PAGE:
One of my favorite tracks of the past year is “The Greatest” by female trio KING. Finally, here they are with their debut album “We Are KING”. If you’re a child of the 80s, and cherish the soul and r&b sounds of the 1980-1985 era, this is for you. The three ladies, twins Amber and Paris Strother and Anita Bias, were guest singers on Robert Glasper‘s “Black Radio” on the track “Move Love” and have received what seems like a million accolades in the past few years.
I just had the chance to see them perform live at New York’s The Bitter End during Winter Jazz Fest in January and it is the work-in-progress-like vocal of Amber that is so intoxicating and authentic that I just can’t help but be enamored by her sound, like on the album’s opening cut “The Right One”. I’m constantly thrown back to the music of Loose Ends, Mtume, the S.O.S. Band, or Change when listening to this highly entertaining set. Yet it doesn’t feel like a bland copy or something, but rather a totally unique and enthralling sound with fascinatingly amusing and intricate vocal arrangements where you find new characteristics with each new listen. The keyboard sounds, like on the floating “Red Eye”, are just marvelous.
Some of the tracks here have been released back in 2011 on KING‘s three-track EP “The Story”, “Supernatural” among them, a song that sees the light of day again in an extended version, with a two-minute intro full of blurred and exotic sounding vocals before the 80s keyboard starts the proceedings and the song still has a lot of potential of becoming a classic, with its cute handclaps and catchy hook line. The keyboard part after the intro reminds me of the keys on “Do It Anyway You Wanna” by Cashmere. Remember that one? And the fact that Amber’s vocals are far from being technically perfect only adds to the astute outline of the album. I also find myself whistling parts of the sweet and lovely “Love Song” all day.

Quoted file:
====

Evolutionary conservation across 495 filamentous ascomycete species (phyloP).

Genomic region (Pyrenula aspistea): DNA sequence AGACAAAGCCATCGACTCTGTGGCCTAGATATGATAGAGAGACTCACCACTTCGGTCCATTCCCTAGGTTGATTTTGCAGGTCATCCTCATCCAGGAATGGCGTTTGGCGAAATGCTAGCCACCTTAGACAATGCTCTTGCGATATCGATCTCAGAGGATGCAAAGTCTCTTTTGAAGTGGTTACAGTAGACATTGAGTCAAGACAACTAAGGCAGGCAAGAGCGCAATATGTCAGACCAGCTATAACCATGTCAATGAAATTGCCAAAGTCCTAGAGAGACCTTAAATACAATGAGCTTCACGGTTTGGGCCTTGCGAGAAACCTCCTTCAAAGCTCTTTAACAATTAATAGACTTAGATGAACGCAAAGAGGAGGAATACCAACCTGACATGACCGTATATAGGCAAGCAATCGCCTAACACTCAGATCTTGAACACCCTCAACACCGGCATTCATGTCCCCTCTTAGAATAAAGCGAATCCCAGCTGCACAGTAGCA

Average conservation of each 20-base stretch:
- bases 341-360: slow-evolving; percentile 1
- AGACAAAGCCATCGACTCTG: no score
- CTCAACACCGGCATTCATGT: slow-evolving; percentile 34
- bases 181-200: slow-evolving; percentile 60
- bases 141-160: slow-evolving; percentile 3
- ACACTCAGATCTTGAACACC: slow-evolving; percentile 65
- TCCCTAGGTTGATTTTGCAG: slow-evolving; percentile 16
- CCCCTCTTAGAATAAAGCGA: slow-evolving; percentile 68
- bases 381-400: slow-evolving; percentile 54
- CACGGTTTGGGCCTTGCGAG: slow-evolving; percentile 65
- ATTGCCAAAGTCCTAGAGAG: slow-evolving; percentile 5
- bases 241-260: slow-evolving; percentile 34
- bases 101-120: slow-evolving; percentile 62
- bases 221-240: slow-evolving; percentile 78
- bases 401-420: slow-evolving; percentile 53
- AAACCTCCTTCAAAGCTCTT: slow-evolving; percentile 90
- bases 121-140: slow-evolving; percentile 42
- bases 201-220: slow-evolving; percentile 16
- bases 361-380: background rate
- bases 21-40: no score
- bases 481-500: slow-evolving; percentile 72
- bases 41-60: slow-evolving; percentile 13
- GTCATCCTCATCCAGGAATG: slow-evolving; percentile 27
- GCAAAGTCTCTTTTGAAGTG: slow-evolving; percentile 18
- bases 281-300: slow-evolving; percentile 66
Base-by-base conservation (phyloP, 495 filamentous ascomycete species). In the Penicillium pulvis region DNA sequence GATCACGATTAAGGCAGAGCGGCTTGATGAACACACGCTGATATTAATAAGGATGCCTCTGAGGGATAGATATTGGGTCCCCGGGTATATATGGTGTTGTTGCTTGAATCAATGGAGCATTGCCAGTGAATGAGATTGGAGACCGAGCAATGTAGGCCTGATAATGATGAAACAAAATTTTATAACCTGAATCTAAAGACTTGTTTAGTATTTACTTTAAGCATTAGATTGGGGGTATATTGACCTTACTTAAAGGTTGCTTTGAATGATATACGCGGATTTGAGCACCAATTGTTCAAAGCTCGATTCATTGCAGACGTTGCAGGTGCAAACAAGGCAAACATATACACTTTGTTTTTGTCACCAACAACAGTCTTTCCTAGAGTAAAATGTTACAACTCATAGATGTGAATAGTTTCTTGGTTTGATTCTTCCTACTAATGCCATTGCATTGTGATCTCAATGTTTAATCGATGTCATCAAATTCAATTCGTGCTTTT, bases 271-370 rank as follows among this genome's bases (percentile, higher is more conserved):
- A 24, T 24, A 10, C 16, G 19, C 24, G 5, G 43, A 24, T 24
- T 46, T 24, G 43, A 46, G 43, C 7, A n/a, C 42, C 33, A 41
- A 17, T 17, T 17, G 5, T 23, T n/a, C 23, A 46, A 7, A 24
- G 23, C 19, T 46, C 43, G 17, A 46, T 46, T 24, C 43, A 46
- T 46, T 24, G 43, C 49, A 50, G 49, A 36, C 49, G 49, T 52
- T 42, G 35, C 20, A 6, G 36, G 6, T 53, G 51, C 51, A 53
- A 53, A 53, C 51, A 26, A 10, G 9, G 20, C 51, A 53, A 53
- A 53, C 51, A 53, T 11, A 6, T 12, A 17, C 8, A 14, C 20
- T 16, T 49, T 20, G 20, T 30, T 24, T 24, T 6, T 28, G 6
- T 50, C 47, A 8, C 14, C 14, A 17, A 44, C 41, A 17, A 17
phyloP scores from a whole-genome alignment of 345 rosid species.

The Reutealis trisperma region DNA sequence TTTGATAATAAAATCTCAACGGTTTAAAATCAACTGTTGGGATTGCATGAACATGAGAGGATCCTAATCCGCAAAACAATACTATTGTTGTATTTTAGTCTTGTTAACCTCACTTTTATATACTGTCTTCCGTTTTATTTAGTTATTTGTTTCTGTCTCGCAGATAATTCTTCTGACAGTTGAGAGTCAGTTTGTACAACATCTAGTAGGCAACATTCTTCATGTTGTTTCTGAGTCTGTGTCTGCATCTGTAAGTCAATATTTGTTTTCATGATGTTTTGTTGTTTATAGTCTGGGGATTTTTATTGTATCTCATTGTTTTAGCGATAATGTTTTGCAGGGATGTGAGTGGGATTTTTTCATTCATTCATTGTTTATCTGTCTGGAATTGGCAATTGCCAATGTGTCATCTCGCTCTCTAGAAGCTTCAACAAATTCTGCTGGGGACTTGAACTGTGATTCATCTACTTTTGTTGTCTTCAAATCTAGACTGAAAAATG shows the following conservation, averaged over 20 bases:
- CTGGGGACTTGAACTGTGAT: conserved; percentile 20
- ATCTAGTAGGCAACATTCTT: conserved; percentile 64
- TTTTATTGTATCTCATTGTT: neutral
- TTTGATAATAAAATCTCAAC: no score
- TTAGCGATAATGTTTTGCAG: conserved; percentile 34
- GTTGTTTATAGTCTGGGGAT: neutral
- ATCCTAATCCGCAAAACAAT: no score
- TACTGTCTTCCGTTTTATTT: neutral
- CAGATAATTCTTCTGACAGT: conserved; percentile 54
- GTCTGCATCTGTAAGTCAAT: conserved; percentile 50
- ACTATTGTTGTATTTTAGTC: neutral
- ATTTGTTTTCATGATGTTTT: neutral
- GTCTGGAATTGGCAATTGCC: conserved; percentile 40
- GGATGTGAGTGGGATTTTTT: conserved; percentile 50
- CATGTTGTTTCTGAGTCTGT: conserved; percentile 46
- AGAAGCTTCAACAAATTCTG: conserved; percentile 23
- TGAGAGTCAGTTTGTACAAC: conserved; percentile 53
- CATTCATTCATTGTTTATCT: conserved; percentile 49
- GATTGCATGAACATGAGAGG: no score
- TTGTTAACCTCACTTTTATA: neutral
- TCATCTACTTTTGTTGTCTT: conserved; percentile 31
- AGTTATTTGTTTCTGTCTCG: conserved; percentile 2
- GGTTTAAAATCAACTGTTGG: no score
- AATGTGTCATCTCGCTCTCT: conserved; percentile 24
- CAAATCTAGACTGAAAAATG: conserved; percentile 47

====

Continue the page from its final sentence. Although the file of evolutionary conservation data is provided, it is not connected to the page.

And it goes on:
I can’t praise “In The Meantime” enough. The beauty of the melody and Amber’s sassy style together with the heavenly harmony vocals all add up to a graceful and smooth four-and-a half minute ride. The heavy bass on “Carry On” underscores an otherwise extremely charming melody and groove, with layers and layers of keys and vocals turning this into a little blissful ditty. The are more intricacies and off-beat moments on the mesmerizing “Mister Chameleon”. “Hey”, also from the 2011 EP, gets the extended treatment as well. It is a simple, but effective and sexy love song – the last two minutes of the song with those thick and overwhelming keys and the eerie vocals could go on forever.
And there is much more to explore: the quirky, hip, funny, and ultra soulful “Oh, Please!” is just stunning. And Blondie says hello on “The Story”, another compelling groove. The album ends on a rather mellifluous note with “Native Land” – this is an essential and vital 12-piece set which I can’t live without. Now, if only there would be an extended version or a remix of “The Greatest” as well, that would be paradise I guess.